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Brown Gold, A history of Bord na Móna and the peat industry in Ireland by Donal Clarke

Reviewer: Tom O’Connor*

“Some 80 German internees were employed and they were transported daily from the Curragh [Camp] by lorry” (p.57). A surprising statement yet one which typifies the varied activities associated with Bord na Móna (BnM), a state-sponsored development agency. In referring to its mission Seán Lemass, Minister for Industry and Commerce, had said: “In developing our natural resources instead of importing our requirements, we will not merely add to the wealth of the country, but will give directly a great deal of employment in localities where that employment will have very beneficial reactions (Dáil Debates, vol.99, col.1333, 21 February 1946). Donal Clarke, former Head of Corporate Affairs at BnM , traces the history of the company in considerable detail, covering its changing corporate status, its formal development plans and its diverse production programme. The author also supplies two appendices - biographical sketches of persons associated with peat development in Ireland and a list of ministers and departments to which the agency reported.

Established under the Companies Acts as the Turf Development Board in 1934 it became Bord na Móna, a statutory corporation, under the Turf Development Act 1946. The corporate status changed to Bord na Móna plc following the enactment of the Turf Development Act 1997. Mary O’Rourke, Minister for Public Enterprise, explained: “As a commercial company now operating in highly competitive markets, it is desirable that Bord na Móna should be reconstituted as a public limited company under the Companies Acts” (Dáil Debates, vol.483(1), col.89, 19 November 1997). Over the years BnM expanded and diversified and its products now include peat briquettes, milled peat for electricity, wind energy, distribution of oil, horticultural products notably peat moss, pollution abatement systems and waste management resources.

Of particular interest is the role of the agency during the war years and the major task of recruiting workers and developing virgin bog, notably the Kildare scheme. One is impressed by the pioneering spirit of the organisation and its miscellaneous activities, developing virgin bogs, designing machinery, building railways and providing hostels and housing schemes for workers in the form of attractive village schemes. “The first and second programmes involved an enormous development of bogs, roads, bridges, railways and buildings, and alongside that the design and purchase of a great number of machines (p.118). They can boast of building “a railway bridge over the Shannon, the first bridge to have been constructed across the river in a hundred years” (p.79). An official of BNM could declare in 1959: “However, watching the long train-loads of turf or milled peat moving gracefully over the bog on a fine summer’s day, on the way to factory, power station or more distant destinations, one feels a certain sense of achievement when one remembers the virgin state of the bog a few short years ago when we first made our acquaintance with it” (Administration, vol.7(1), p.61).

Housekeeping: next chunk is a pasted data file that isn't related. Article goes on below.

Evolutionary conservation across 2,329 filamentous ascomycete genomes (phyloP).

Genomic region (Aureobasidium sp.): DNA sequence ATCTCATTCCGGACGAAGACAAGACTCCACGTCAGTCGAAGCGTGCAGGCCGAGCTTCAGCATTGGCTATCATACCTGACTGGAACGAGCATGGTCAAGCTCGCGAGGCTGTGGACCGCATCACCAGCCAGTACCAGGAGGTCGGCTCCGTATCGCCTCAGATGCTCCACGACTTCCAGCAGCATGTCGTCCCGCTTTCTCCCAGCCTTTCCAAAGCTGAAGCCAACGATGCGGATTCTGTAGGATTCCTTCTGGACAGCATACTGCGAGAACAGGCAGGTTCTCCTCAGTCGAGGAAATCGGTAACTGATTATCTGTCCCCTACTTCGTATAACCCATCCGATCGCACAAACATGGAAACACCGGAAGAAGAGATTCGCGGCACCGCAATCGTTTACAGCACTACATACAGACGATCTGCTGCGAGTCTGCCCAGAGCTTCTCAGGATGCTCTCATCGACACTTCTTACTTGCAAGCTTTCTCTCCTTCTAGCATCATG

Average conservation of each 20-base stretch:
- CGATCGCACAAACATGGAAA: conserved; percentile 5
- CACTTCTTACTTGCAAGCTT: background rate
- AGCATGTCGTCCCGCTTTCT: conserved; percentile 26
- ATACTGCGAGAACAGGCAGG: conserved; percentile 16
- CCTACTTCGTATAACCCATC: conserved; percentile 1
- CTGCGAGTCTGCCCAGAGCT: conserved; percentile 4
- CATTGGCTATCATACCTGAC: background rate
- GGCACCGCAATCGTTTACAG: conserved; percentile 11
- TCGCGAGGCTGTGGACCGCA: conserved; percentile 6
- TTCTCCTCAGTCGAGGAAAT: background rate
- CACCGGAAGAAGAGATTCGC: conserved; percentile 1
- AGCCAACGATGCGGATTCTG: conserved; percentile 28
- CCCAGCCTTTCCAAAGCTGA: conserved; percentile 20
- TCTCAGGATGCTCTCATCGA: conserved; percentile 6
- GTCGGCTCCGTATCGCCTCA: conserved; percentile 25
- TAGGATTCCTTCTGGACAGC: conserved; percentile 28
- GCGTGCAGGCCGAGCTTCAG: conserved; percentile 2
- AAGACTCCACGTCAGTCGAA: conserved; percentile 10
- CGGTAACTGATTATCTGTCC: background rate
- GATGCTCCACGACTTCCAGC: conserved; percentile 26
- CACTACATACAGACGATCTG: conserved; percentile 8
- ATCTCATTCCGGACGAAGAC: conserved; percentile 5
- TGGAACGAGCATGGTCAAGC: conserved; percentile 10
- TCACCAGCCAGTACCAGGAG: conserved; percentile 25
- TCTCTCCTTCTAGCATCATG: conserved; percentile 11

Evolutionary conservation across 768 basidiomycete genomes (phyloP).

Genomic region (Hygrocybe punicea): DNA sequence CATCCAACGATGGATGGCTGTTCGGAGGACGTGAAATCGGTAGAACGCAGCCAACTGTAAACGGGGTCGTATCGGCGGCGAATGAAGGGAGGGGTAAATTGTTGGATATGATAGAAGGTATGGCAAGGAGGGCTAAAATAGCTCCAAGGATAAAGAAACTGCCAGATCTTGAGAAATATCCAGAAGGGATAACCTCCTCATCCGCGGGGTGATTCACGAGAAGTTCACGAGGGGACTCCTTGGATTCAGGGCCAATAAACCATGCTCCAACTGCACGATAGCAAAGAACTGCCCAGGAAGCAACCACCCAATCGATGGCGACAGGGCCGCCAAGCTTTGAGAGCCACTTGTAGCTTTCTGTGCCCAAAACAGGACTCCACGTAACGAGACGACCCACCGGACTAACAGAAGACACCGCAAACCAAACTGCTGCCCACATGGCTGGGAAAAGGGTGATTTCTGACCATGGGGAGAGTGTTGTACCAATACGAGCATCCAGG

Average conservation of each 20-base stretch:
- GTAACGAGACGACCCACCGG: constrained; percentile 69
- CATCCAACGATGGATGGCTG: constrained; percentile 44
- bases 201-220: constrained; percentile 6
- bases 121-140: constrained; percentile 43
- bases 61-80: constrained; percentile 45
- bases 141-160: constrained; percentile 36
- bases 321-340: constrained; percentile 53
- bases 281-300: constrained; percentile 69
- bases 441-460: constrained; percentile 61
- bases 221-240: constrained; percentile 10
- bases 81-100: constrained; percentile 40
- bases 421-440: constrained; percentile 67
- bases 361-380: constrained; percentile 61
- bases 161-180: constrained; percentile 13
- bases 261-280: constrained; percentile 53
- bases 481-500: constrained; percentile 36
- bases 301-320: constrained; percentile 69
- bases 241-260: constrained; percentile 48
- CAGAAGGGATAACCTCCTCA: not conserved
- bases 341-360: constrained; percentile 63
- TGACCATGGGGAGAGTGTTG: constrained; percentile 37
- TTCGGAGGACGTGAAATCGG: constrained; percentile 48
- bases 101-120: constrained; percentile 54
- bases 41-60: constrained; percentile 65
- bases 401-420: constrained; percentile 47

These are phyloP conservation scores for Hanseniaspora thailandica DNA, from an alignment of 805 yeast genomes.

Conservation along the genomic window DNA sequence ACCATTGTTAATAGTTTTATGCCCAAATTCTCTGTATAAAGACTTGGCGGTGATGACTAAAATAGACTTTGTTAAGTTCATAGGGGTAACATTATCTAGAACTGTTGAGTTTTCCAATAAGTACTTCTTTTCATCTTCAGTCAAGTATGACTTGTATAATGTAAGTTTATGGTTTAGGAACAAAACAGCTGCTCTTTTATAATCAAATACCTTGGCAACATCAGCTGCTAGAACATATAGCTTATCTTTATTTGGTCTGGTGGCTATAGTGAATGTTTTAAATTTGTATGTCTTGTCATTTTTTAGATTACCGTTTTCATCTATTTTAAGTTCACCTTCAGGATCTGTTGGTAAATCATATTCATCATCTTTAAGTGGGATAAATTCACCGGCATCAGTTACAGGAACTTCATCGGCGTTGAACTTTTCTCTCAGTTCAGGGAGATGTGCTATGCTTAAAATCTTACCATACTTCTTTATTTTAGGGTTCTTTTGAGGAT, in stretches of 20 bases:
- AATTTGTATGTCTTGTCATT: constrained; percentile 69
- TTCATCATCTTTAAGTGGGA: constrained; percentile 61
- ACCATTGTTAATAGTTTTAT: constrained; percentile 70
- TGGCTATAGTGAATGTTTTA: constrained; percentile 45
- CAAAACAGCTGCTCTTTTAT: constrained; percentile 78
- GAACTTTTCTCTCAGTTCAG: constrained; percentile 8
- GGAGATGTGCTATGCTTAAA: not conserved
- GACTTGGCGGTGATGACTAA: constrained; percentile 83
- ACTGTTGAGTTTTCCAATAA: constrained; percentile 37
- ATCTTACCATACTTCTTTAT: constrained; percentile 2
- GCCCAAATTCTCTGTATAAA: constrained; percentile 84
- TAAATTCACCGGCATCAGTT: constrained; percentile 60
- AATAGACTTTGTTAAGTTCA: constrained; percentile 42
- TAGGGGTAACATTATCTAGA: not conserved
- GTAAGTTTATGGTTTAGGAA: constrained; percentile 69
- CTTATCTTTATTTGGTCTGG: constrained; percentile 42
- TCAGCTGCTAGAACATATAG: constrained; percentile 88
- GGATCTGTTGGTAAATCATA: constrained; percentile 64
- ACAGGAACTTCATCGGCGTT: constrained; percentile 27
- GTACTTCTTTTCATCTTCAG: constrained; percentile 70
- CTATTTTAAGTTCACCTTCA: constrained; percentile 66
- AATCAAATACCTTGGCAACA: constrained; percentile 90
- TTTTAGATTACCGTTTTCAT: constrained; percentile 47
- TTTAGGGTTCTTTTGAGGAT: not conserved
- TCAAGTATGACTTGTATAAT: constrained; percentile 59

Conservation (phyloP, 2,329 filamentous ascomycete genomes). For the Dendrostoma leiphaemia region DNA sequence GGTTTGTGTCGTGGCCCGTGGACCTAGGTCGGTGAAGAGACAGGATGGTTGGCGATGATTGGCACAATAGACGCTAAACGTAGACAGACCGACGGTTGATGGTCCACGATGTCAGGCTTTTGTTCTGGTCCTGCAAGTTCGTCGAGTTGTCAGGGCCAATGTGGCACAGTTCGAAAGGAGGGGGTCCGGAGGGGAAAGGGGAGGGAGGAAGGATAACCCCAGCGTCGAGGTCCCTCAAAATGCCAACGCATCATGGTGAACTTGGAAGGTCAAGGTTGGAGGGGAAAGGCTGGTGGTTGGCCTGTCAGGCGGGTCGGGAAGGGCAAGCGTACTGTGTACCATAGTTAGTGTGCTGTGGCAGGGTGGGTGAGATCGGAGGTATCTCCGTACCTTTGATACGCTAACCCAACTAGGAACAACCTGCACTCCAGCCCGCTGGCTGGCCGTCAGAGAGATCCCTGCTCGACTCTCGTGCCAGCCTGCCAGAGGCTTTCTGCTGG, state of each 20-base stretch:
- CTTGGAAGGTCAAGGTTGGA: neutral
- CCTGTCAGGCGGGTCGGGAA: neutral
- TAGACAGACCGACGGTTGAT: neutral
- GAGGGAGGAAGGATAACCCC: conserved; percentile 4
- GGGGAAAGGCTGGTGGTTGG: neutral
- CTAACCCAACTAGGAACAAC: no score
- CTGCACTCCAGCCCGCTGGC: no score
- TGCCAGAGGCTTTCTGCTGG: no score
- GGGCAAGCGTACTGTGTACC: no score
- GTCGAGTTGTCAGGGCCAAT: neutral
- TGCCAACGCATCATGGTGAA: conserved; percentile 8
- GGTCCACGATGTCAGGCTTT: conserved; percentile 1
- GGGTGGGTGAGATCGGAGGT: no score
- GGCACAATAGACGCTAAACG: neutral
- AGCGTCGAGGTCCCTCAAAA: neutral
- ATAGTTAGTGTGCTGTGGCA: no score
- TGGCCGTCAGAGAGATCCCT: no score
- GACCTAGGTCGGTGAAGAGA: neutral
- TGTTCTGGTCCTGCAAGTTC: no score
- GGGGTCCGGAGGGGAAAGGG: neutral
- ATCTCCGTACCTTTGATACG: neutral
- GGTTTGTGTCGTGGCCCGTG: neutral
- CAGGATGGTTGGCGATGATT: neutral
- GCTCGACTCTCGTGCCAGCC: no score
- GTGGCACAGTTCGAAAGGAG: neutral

The book provides a comprehensive description of the operations and achievements of a progressive organisation but one would prefer a more thematic approach, one which, in particular, would reflect the dynamics of BnM as a state-sponsored agency. For this purpose some of the material should be recast. For example the author might outline and discuss relations with Ministers and officials in the formulation and implementation of public policy. Why not have a separate chapter devoted to the corporate status and discuss BnM’s valuable experiences on the appointment and performance of directors, the role of worker directors and the Employee Share Ownership Plan. Capitalisation and pricing policy also require special treatment including its distinctive relationship with another state body, the Electricity Supply Board. The ESB was and is an essential customer for milled peat but it frequently demurred when coal was much cheaper - cross-subsidisation in effect. One of the benefits of the state equity injection in the 1990’s was to enable BnM to reduce prices payable by ESB.

How about a separate chapter on industrial relations including the emergence of the Partnership for Progress, an agreement which rewarded enterprise and gave workers considerable freedom in determining their work programmes. A final chapter might sketch the overall impact of BnM on the economy, leading to the inevitable question of whether the company is now ripe for privatisation.